TWO MINUTES: OK, I could play my first game in six months on national TV against human avalanche Russell Westbrook. Or I could wait three days and play against the league’s worst team and Kendall Marshall. Hmmn, lemme see. … Stephen Curry’s streak of games with at least one 3-pointer is now in triple figures. Curry got there in Friday’s revenge win over Milwaukee, when he went 2-of-6 from the arc. Curry has made at least two threes in every game this season and has been held to one 3-pointer just 10 times during the streak, going 1-of-10 twice: at Memphis on Dec. 16, 2014 and at Charlotte on Nov. 28. By contrast, Kyle Korver’s record 127-game streak included 30 games in which he made just one three. … Knicks rookie Kristaps Porzingis had matchups this week against Philadelphia’s Jahlil Okafor and Minnesota’s Karl-Anthony Towns, the two other top rookies this season. Porzingis lost both statistical battles, but the Knicks won both games. When Porzingis was asked to grade himself, teammate Kyle O’Quinn interjected, “He didn’t even go to school. He doesn’t know how the grading system works.” … The Bulls lost Friday – in four overtimes – despite having three players with at least 30 points. That has only happened a handful of times in NBA history, including Wilt Chamberlain’s 100-point game. … There was a report this week that representatives of Rockets guard Ty Lawson are inquiring about his trade value around the league. This season, Lawson has six donuts, or games where he went scoreless. He had seven in his previous five seasons in Denver. … Raptors forward Anthony Bennett was sent down to the D-League on Sunday, making him the first top overall pick to be demoted. Previously, the previous highest pick sent to the D-League was Hasheem Thabeet, selected second overall in 2009. … The Thunder are 18-9 overall but 8-0 when Kevin Durant takes 15 shots or less and 7-0 when Westbrook does the same. … Coaches are getting smarter about how to circumvent the rules and use intentional fouling in the last two minutes of quarters. The Clippers stole an overtime win in Detroit on Monday when they had J.J. Redick bear-hug Pistons center Andre Drummond on the second of two free throws by Jamal Crawford that cut the deficit to 93-91 with 25 seconds left in regulation. Because Redick was fouling a potential rebounder, that put Drummond on the line. He split the free throws, keeping it a one-possession game, and Redick forced overtime with a 3-pointer. “Redick fouls him while the ball is in the air, so they call it a loose ball foul and Andre goes down; he’s trying to rebound the ball, so he’s technically in the play. It’s my fault. I should have had him out of the game,” coach Stan Van Gundy said.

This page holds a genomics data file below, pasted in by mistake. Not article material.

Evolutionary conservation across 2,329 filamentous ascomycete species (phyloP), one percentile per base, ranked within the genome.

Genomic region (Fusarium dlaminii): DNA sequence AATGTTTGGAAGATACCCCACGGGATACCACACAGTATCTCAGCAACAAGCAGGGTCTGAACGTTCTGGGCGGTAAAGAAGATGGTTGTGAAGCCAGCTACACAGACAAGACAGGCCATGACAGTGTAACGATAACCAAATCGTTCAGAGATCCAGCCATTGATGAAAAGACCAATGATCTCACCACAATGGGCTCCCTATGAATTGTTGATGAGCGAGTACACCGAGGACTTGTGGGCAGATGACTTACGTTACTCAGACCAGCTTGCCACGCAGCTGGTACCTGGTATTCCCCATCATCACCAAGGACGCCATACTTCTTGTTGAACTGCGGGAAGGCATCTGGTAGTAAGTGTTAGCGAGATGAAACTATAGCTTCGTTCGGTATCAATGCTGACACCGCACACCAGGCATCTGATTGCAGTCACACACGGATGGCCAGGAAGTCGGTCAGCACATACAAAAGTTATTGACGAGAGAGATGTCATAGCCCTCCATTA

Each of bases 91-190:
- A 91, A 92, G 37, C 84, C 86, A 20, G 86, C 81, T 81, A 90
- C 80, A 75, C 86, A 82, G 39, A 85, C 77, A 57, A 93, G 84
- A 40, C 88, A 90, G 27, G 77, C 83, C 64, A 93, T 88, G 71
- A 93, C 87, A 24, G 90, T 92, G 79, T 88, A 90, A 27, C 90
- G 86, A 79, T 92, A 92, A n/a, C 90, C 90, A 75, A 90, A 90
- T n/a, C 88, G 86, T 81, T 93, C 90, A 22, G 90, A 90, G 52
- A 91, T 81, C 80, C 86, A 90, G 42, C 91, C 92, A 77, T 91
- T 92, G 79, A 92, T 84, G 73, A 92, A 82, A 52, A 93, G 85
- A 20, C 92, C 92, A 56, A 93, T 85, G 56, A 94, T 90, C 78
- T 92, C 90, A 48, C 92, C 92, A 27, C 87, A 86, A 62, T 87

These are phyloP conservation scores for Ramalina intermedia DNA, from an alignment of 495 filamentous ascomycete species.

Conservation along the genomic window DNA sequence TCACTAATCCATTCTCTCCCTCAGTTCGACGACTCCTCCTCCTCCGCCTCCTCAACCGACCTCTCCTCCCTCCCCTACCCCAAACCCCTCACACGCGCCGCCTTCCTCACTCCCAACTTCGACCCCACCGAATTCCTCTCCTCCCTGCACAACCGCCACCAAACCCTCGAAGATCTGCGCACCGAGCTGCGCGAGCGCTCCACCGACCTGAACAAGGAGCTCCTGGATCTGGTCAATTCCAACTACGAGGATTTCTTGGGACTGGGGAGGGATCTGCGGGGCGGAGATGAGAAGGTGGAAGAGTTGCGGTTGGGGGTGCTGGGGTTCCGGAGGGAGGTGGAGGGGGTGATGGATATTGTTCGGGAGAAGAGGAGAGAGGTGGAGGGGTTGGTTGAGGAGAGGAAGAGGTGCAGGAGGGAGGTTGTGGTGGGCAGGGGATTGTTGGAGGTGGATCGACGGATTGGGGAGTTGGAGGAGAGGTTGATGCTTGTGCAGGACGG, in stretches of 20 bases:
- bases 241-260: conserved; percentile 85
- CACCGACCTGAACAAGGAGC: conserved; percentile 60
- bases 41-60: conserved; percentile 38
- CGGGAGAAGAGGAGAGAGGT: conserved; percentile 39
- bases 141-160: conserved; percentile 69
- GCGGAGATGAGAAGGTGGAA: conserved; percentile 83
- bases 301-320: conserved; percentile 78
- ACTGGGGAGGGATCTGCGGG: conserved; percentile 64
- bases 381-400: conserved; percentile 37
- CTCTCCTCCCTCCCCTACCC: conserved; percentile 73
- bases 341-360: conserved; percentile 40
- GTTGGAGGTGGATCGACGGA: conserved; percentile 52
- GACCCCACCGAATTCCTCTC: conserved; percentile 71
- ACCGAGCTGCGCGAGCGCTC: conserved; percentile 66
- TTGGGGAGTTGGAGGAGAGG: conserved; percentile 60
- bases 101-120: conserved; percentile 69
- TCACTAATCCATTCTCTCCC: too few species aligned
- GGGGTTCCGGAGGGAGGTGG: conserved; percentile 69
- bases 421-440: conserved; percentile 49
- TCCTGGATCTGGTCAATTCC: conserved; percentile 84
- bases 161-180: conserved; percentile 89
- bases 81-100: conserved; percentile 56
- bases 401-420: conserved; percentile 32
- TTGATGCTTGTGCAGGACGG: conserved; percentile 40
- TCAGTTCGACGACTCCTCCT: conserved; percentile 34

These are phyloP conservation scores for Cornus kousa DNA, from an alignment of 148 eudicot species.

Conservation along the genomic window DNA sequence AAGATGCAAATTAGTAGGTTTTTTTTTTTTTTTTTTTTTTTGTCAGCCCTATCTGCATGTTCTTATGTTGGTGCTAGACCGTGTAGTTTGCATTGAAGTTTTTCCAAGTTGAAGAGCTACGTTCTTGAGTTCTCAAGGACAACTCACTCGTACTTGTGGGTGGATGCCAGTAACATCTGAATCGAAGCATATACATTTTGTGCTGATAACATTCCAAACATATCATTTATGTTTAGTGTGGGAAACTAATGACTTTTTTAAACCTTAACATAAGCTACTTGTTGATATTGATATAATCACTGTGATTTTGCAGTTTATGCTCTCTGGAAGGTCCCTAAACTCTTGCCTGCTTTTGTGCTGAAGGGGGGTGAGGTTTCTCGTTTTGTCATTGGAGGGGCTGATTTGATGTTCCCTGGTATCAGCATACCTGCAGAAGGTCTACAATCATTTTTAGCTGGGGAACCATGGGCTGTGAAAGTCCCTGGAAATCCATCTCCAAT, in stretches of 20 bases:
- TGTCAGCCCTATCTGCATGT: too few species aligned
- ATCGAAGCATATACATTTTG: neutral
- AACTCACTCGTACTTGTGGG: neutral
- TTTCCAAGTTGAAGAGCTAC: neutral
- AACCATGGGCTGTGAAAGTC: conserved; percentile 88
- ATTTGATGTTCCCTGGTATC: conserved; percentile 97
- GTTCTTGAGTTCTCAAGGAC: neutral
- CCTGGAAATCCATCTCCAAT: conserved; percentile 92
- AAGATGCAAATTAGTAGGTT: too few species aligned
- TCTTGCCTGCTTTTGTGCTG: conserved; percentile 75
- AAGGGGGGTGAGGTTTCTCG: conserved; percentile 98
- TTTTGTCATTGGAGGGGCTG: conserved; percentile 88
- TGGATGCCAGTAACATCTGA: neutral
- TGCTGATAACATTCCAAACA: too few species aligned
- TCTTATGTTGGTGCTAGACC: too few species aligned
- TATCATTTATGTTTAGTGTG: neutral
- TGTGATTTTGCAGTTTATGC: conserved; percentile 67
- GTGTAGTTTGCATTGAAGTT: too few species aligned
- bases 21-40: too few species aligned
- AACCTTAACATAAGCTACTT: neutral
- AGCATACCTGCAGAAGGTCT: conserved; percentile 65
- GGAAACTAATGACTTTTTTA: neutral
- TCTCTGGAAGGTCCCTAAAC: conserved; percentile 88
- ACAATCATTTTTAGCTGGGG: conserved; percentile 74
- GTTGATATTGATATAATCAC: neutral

Trivia Answer: Arron Afflalo, Amir Johnson, Tayshaun Prince and Rodney Stuckey. … Happy 48th Birthday, Ervin “Not Magic” Johnson. … We wish a safe and happy holiday season to all of our readers.
Chris Bernucca is the managing editor of SheridanHoops.com. His columns appear Monday during the season. You can follow him on Twitter.